I like Nietzsche, I think he understood us food lovers best. My Dad too, will agree. After all, he never let up trying to convince my siblings and I on how eating the fatty bits of any meat is never a bad thing. “You’re growing, you need energy, eat the skin, it’s good for you,” Dad instinctively chimes whenever he sees me separating the skin (and fats) from any meat that I was eating.
As always, I would expect like-minded food lovers to protest when I say that I hardly ate the fatty glorious tasty skins of chicken, pork and duck. You can start rolling your eyes now, it’s okay, because I feel the same way. You see, I’m a bit contradictory in a way. I will not say no to Eton mess (of which there’s tonnes of cream, which equates to fats anyway- a good 30 to 35% eh?), trifle (again, cream!), tiramisu (mascarpone cheese, hmm, need I say more?), panna cotta (self-explanatory), and the sinful list goes on. Why avoid skins when in fact, I cannot get enough of creamy dreamy fat? It’s a really stupid thing to subscribe to. Yet, I’m guilty of that.
There, I’ve come clean. Trust me, I’ve had my fair share of raised eye-brows when friends (oh and colleagues and bosses!) see me push fatty bits of goodness to the side of my plate. Somehow, it makes me feel guilty, especially since I’m supposed to love even the sinful stuff, no matter how unadulterated it is. But believe me when I say that it is also mainly because I hardly find skins appealing, both in taste and texture. That said, isn’t it the norm for a true food lover to never say no to delicious fatty skins? Apparently so, considering the number of times I’ve been chided for my nonchalant attitude towards those fatty bits of skin.
Today, however, I stand converted. All it took was one unforgettable encounter, one that single-handedly changed my perception of chicken skin; underlaying fats and all:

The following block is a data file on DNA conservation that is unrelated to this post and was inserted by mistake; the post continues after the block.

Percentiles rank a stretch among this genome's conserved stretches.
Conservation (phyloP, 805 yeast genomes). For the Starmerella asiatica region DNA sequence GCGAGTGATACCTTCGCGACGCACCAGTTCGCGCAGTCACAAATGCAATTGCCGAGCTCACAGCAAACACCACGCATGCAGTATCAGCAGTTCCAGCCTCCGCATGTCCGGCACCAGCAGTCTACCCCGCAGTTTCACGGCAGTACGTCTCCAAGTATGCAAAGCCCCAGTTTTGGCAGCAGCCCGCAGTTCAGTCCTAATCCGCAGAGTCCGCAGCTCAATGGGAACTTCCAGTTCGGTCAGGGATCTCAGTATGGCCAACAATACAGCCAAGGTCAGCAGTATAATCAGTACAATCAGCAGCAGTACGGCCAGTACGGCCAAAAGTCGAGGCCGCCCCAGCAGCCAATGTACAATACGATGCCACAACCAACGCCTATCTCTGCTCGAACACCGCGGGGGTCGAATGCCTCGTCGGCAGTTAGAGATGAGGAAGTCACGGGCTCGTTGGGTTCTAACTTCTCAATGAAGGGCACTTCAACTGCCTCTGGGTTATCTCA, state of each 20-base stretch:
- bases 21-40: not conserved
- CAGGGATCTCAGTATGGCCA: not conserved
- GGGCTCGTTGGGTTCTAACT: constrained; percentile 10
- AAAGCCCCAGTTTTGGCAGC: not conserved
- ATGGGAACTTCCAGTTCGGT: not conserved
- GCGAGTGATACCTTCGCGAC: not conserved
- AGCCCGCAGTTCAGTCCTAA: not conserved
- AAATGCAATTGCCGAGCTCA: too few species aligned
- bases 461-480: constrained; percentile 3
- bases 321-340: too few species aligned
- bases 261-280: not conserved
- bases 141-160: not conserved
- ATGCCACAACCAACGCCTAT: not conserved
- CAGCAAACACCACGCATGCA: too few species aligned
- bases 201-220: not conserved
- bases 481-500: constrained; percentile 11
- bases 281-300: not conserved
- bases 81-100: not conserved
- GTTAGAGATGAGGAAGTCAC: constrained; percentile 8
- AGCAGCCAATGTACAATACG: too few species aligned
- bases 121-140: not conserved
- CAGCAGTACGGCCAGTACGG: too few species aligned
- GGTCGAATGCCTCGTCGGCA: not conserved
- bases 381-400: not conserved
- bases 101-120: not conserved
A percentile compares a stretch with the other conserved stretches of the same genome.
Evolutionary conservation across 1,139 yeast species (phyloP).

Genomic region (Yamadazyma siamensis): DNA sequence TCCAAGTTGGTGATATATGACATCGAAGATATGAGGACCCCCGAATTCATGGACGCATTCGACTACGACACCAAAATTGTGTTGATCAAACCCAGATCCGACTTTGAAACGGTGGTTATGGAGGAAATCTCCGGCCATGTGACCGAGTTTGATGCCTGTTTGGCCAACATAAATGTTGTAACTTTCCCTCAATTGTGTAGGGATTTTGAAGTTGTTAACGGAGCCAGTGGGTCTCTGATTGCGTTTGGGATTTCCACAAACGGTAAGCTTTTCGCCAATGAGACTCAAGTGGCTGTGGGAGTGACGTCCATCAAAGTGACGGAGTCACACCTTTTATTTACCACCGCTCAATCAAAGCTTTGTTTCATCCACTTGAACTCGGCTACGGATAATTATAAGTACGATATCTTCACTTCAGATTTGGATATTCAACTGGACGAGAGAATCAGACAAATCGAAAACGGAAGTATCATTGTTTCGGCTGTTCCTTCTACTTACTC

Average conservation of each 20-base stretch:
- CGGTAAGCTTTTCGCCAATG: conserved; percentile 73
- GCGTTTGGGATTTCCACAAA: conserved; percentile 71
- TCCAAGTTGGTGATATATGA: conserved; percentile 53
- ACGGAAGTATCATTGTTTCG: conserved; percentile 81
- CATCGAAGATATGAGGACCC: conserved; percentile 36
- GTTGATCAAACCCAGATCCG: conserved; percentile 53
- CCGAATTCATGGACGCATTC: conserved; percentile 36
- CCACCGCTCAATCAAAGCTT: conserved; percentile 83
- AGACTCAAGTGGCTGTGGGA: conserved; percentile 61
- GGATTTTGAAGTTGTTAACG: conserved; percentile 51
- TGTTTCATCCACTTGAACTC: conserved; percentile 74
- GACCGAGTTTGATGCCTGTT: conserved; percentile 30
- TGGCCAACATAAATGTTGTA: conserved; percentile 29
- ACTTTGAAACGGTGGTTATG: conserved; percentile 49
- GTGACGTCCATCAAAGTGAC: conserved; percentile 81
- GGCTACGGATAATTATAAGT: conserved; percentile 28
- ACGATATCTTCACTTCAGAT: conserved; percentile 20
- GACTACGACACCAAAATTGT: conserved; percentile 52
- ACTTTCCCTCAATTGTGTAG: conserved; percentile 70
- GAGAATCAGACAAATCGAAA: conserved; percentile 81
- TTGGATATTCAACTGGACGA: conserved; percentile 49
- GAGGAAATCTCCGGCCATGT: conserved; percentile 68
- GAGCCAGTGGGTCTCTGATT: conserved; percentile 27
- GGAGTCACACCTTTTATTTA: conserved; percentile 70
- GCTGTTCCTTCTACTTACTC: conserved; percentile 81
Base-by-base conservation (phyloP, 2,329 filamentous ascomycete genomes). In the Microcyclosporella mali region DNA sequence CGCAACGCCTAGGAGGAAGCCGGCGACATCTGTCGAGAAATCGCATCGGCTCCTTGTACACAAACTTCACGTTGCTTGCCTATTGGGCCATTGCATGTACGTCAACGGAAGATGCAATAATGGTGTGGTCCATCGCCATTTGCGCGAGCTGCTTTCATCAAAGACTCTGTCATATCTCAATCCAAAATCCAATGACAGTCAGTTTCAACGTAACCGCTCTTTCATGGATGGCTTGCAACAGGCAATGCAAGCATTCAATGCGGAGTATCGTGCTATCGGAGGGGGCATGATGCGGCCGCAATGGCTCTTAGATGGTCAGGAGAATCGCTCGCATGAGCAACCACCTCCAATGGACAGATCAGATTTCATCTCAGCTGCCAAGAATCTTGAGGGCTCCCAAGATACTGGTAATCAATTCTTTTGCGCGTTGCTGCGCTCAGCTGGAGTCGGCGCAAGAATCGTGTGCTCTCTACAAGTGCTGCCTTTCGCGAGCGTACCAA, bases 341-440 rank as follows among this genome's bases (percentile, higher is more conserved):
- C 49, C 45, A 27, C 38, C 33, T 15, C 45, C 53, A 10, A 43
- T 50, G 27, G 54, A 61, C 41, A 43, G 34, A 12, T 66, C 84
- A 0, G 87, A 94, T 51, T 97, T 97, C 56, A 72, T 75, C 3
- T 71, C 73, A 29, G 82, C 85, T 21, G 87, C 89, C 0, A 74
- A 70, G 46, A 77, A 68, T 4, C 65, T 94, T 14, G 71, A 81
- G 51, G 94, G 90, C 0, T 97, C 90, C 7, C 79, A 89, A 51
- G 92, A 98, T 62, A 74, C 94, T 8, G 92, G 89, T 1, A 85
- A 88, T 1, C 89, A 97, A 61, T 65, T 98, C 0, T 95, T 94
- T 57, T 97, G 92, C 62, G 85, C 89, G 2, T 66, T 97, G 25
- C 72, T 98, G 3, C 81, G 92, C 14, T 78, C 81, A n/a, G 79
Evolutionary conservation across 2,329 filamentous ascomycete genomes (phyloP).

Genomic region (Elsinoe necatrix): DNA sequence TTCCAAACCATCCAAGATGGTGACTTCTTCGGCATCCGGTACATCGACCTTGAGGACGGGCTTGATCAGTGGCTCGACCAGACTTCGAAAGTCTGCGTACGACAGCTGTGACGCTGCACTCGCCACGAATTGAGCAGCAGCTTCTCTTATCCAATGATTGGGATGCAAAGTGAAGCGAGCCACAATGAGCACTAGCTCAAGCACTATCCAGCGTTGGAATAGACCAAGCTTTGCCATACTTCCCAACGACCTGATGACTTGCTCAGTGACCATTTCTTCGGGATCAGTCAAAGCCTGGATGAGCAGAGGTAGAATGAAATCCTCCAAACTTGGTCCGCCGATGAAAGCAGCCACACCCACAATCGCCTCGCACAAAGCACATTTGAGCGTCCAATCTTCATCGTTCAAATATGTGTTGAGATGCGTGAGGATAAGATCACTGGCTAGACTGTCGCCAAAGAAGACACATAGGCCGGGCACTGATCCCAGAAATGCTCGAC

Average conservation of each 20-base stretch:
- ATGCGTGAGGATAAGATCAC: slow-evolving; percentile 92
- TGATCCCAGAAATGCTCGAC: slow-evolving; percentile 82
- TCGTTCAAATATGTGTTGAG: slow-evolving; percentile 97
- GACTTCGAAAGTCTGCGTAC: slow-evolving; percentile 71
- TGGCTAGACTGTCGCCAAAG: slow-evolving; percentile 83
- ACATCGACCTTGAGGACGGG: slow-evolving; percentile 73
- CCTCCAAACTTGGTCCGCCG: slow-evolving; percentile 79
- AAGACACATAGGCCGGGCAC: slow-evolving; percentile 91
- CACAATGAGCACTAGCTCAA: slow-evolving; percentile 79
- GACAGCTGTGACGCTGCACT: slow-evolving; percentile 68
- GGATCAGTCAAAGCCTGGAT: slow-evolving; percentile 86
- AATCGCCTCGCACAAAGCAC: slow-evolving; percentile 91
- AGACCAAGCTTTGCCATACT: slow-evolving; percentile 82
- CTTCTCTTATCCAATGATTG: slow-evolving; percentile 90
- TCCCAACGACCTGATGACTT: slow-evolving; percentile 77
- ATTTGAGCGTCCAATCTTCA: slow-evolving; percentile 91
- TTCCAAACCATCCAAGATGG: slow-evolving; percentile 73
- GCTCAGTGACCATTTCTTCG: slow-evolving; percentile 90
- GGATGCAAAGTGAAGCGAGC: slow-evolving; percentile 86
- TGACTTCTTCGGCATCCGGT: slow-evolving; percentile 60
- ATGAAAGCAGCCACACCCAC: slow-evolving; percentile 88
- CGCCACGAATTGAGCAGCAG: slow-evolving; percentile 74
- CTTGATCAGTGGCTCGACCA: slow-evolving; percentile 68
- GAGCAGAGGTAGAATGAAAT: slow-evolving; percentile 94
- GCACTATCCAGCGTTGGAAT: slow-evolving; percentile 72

Glistening skin with a smooth gelatinous-like layer of fat sitting lightly on firm, cold white chicken meat. Every piece was a piece of heaven. If you’ve read this blog before, you might notice that I hardly talk about meat this way, let alone chicken skin. Some days I might exaggerate, but today, I am presenting it to you plain and simple. I love sharing good things anyway.
The place selling this unctous chicken is not unknown. Many local food bloggers have blogged about it, including Leslie. Shame on me for not picking up on it and trying it earlier. It was not until a friend of mine shared about how this chicken skin was the stuff of his ultimate food fantasies, that I caught on. He insisted that I had to try it. Honestly, I wasn’t sure how much I was going to like it. Chicken skins are just chicken skins, no? Apparently not. I was wrong to judge them all as equal.
Back to the chicken, skin, fats and all. Located right smack in the middle of Holland Village, at 31 Lorong Liput was this newly renovated air-conditioned eatery called Yi Bao (the former Yee Cheong Yuen). Yi Bao is supposedly a hidden legend, and as Leslie described, very much ‘under-rated’. According to my friend, this eatery has been around for years, and he used to go there all the time when he was still in secondary school. A place with this much history is surely worth a visit. My friend, who grew up eating said chicken said that they are also known for their Ipoh hor fun:
Yi Bao’s Ipoh hor fun comes with a very generous helping of their oyster-sauce-based (a wild guess, do correct me if I’m wrong) dark midnight-brown gravy. Coupled with the cold white chicken with its gelatinous skin, this dinner at Yi Bao is one to remember. It would be the day I fell in love with chicken skin, white chicken skin, something I used to push to a corner of my plate. I am thankful to my friend, my ever zealous foodie partner-in-crime, for bringing me to this place, a place which convinced me more than ever that whatever which does not kill us, only makes us stronger, no matter what the doctors or medical journals say. No one ever died of indulgence. At least no one I know. Ignorance, my friend, is bliss.
31 Lorong Liput
Tel: 6468 7737